If you are worried about chest pain, it is worth getting a specialist opinion.  Feel free to contact me to arrange an appointment where we can spend some time going through your symptoms and deciding if you need any tests.

 

Medicines for rhythm problems

There are lots of medicines out there for heart rhythm issues.

The first line that are beta blockers (eg bisoprolol) or calcium channel antagonists (eg diltiazem).  These generally slow the heart and can reduce extra beats, but aren’t very good at keeping you in a normal rhythm.

Anti-arrhythmic drugs can keep you in a normal rhythm. The most effective is a drug called amiodarone. This is a very powerful anti-arrhythmic, but it’s by no means perfect. It increases the time to recurrence of atrial fibrillation, reduces recurrent symptoms but doesn’t abolish them (ie it’s not 100% efficacious – probably more like 60%).  It does reduce ventricular tachycardia episodes.  It is overkill for supraventricular tachycardias and hangs around for ages so is generally avoided in this situation.

It also has lots of potentially nasty and lethal side effects. Most of these only occur after prolonged exposure after many years or decades but some can occur early. Initially the drug was used at doses of 400mg a day, but now we commonly use it at 200mg or even 100mg a day. The commonest side effects include problems with the thyroid gland but it can also cause grey discolouration of the skin, sensitivity to the sun, deposits on the surface of the eye causing issues with glare of vision particularly at night, taste problems, lung fibrosis, liver problems, damage to the peripheral nerves.

There are alternatives. The great hope for atrial fibrillation was dronedarone which was supposed to be as good as amiodarone but safer. It actually has the best evidence base of any antiarrhythmic ever but is probably as it is the latest drug. Unfortunately it doesn’t seem to be as good as amiodarone and is dangerous in people with impaired heart function and has a warning against it that it can cause fulminant liver failure so it’s not popular with doctors.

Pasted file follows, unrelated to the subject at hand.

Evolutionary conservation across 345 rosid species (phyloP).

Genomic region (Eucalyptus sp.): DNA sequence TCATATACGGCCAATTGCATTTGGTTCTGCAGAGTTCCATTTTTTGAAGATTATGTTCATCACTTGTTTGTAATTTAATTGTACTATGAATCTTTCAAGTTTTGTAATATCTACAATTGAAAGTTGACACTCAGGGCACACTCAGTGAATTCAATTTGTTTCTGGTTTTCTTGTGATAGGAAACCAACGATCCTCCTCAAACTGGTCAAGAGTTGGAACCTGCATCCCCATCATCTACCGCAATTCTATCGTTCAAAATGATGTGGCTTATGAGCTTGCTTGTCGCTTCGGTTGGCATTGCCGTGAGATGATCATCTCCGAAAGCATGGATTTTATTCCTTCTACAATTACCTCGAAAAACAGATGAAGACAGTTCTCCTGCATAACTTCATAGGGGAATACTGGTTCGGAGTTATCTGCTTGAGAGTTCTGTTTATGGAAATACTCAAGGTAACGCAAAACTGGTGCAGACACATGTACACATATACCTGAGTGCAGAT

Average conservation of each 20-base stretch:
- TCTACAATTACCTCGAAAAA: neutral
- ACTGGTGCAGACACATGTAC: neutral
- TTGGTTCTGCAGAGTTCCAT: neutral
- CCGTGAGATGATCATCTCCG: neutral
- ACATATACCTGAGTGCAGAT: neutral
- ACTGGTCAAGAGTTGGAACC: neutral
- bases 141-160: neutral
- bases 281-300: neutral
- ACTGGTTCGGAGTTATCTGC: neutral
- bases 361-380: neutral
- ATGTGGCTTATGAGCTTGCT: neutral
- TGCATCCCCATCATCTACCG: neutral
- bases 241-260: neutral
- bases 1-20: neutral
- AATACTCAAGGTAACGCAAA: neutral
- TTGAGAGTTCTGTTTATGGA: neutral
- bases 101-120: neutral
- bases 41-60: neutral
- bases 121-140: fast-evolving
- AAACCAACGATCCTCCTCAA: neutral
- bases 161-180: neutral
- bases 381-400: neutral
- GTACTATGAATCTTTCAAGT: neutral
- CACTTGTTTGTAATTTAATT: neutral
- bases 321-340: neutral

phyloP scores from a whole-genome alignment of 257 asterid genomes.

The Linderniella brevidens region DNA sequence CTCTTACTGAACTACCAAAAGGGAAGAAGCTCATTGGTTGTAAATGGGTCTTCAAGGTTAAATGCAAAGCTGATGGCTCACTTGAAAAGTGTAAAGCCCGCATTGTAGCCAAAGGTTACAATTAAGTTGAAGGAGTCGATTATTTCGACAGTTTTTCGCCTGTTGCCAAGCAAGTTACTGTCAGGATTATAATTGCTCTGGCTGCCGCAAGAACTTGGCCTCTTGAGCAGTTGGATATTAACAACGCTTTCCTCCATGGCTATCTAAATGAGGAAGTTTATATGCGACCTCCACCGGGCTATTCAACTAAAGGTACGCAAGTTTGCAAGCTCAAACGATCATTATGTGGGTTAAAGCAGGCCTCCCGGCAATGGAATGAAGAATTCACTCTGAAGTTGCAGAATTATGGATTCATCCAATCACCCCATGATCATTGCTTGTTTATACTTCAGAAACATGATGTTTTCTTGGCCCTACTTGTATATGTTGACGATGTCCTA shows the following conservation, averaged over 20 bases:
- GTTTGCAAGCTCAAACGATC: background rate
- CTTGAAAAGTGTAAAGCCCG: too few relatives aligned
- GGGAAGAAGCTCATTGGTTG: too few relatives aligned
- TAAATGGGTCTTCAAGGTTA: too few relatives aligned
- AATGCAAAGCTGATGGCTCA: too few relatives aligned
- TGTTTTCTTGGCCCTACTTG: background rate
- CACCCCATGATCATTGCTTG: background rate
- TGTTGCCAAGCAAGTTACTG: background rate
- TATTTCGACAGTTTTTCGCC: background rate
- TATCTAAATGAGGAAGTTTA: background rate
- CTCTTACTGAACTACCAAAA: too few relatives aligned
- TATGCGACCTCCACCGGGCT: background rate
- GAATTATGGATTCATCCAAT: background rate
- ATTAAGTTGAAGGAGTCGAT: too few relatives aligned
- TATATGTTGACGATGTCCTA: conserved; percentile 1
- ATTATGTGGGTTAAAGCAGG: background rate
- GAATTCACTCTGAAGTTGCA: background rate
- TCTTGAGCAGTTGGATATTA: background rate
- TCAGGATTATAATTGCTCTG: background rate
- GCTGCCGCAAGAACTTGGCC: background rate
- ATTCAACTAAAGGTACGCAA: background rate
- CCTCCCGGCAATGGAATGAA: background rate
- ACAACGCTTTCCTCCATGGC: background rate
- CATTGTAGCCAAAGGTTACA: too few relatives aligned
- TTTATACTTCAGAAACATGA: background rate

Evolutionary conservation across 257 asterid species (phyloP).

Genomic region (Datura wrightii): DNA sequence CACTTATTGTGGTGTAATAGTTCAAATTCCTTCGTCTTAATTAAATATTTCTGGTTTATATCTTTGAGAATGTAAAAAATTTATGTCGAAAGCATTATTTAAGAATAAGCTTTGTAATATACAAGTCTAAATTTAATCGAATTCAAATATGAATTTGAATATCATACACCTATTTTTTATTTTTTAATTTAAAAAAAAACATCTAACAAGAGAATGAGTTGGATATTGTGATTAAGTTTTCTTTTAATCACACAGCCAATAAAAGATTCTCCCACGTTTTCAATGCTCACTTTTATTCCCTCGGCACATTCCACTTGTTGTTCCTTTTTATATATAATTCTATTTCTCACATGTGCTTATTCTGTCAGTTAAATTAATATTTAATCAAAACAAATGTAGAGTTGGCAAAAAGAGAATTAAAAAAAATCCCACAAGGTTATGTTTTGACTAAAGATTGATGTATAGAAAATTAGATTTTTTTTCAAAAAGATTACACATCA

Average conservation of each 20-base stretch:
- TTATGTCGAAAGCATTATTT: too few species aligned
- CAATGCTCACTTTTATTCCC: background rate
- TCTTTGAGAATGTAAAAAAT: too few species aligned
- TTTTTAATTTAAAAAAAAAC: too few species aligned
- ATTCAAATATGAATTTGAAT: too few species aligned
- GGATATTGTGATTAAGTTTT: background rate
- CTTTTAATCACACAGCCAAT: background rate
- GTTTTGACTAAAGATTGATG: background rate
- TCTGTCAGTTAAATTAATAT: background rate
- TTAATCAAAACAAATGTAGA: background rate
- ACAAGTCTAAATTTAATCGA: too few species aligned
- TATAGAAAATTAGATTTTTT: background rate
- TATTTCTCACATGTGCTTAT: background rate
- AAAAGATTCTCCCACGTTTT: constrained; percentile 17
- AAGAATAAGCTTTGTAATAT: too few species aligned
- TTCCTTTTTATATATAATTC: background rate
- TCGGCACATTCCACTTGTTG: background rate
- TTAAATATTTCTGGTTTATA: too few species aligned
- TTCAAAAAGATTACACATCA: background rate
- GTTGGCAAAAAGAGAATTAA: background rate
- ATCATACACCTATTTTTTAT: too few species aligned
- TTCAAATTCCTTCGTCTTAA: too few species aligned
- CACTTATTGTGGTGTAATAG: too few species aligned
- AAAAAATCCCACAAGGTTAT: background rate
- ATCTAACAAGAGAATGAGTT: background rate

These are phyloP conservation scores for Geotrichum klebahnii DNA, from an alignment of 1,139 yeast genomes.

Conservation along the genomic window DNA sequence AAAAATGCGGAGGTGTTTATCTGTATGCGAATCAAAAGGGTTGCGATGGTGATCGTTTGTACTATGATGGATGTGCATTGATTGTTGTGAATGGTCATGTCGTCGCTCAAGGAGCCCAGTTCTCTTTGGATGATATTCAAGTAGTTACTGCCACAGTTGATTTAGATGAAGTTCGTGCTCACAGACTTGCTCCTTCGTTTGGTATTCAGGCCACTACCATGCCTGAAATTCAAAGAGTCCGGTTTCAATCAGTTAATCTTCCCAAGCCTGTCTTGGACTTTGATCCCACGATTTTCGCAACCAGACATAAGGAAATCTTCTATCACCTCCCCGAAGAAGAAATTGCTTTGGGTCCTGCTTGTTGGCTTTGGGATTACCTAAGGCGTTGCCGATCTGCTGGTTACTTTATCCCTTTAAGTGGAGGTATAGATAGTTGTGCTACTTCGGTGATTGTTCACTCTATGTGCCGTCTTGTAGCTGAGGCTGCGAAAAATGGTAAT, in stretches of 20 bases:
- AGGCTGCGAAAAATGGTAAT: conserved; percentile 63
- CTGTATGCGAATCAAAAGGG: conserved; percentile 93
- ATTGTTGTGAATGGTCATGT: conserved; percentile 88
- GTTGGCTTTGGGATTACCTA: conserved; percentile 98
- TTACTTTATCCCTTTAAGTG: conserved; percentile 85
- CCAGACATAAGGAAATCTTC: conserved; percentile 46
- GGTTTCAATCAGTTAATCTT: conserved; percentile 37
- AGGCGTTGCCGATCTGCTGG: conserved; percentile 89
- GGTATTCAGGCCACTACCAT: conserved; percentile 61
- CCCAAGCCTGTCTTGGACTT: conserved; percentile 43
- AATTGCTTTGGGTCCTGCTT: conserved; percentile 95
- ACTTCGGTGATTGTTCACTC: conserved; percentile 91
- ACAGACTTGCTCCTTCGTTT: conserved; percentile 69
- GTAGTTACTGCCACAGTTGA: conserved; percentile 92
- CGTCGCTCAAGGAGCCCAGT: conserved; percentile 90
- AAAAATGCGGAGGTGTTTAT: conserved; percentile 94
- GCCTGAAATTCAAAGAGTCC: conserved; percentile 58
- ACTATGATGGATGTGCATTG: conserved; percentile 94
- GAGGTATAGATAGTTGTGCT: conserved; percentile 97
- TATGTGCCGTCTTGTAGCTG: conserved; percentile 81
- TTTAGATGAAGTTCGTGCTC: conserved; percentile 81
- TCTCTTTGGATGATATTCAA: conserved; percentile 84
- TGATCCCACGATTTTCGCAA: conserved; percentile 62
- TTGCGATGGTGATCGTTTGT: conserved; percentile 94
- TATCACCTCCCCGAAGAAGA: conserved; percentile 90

Flecainide or propafenone are pretty good in patients without heart disease and are pretty safe. In fact flecainide is my go to antiarrhythmic in pregnant patients. Sotalol is another option but isn’t particularly effective.

It can be quite complex choosing the right medication for yourself so it’s always helpful to see a specialist to discuss options and come up with a tailored personalised management plan.  Feel free to get in touch and make an appointment

Atrial fibrillation – rate control, but how?

So we’ve decided that rate control is the best way forward for you – but how do we achieve it?

The mainstay is medication and there are different types that can be used.

First line are beta blockers such as bisoprolol.  These are usually very safe and well tolerated.  They can be taken safely for many years.  They can even be used in pregnancy!  The most frequent side effects that people complain to me about is feeling cold, and the second is that they can make some people feel tired.  Some people complain about vivid dreams.  There are of course other side effects noted in the sheet you get with the medicines, but these are the ones I hear about in the real world!

If these don’t suit a calcium channel antagonist such as diltiazem can be helpful.  Again, usually well tolerated and safe.

If these don’t do the trick or can’t be used because of low blood pressure then digoxin is a reasonable choice.  This is a drug that is made from the foxglove and has been known about for centuries.  It is quite effective, but oftentimes doesn’t control the heart rate on exercise so isn’t so suitable for active people.  I’ve linked a short film made a long time ago by one of my mentors Dr Holman for the Wellcome foundation.

Occasionally of course combination of these medications need to be used.  The alternative is a “pace and ablate” strategy where a pacemaker is implanted and the electrical connection between the atria and the ventricles is ablated thus making the ventricular rate controlled by the pacemaker.  This can be very effective in dealing with symptoms because it results in a regular pulse as well as a normal heart rate.